Americans, tired of high-priced drugs, are fighting back

May 10, 2018

IF ONE concern unites Americans, it is the high prices of prescription drugs. One incident in particular tarnished much of the pharma industry: in 2015 the price of an antiparasitic drug, Daraprim, jumped from $13.50 to $750 per pill. But large price increases remain stubbornly commonplace (see chart). According to IQVIA, a health-data firm, the wholesale prices of leading drugs such as Humira, Enbrel and Lyrica increased by more than 120% between 2012 and 2017. Other data show that cancer-drug prices rose from about $10,000 to over $100,000 per year in just over a decade to 2012. Further ahead, a new generation of cures, such as a gene therapy for haemophilia, may cost more than $1m.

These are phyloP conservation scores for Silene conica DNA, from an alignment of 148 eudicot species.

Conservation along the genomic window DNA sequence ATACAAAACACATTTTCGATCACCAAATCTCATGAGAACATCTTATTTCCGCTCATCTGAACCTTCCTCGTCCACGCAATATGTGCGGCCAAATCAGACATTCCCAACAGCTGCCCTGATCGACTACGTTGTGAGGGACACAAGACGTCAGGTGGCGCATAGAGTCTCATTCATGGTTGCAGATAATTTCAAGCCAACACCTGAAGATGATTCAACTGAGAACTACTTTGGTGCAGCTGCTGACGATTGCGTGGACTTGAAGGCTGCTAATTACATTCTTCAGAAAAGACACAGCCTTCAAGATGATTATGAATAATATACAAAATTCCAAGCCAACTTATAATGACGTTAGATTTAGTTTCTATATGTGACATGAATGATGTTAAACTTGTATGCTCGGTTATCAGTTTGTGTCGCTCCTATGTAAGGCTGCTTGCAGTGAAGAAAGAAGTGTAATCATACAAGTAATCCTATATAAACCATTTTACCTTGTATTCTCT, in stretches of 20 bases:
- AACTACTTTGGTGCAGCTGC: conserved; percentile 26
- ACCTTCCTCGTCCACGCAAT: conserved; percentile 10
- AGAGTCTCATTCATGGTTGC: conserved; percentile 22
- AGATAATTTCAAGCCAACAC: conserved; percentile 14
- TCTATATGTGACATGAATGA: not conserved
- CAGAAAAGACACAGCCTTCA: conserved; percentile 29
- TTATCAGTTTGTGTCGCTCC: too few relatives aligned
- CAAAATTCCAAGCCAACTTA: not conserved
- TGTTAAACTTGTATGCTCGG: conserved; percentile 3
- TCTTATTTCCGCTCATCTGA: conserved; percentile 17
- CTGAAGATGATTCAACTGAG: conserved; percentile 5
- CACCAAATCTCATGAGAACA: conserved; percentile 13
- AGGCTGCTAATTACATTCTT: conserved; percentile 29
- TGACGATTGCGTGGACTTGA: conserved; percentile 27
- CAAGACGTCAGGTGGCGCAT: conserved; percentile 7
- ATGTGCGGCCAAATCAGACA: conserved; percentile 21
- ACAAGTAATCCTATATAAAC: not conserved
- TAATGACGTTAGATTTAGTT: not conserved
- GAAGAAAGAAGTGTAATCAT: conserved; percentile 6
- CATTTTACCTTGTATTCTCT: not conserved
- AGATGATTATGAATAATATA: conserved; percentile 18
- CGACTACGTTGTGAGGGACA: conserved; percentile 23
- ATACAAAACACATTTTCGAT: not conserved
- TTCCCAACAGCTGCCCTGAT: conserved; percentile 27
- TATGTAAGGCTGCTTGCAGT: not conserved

President Donald Trump, never one to avoid stoking a grievance, has waded in, accusing the pharma industry of “getting away with murder”. This week, as The Economist went to press, he was scheduled to deliver a speech outlining a strategy to lower prescription-drug prices. Whatever he says, though,...Continue reading

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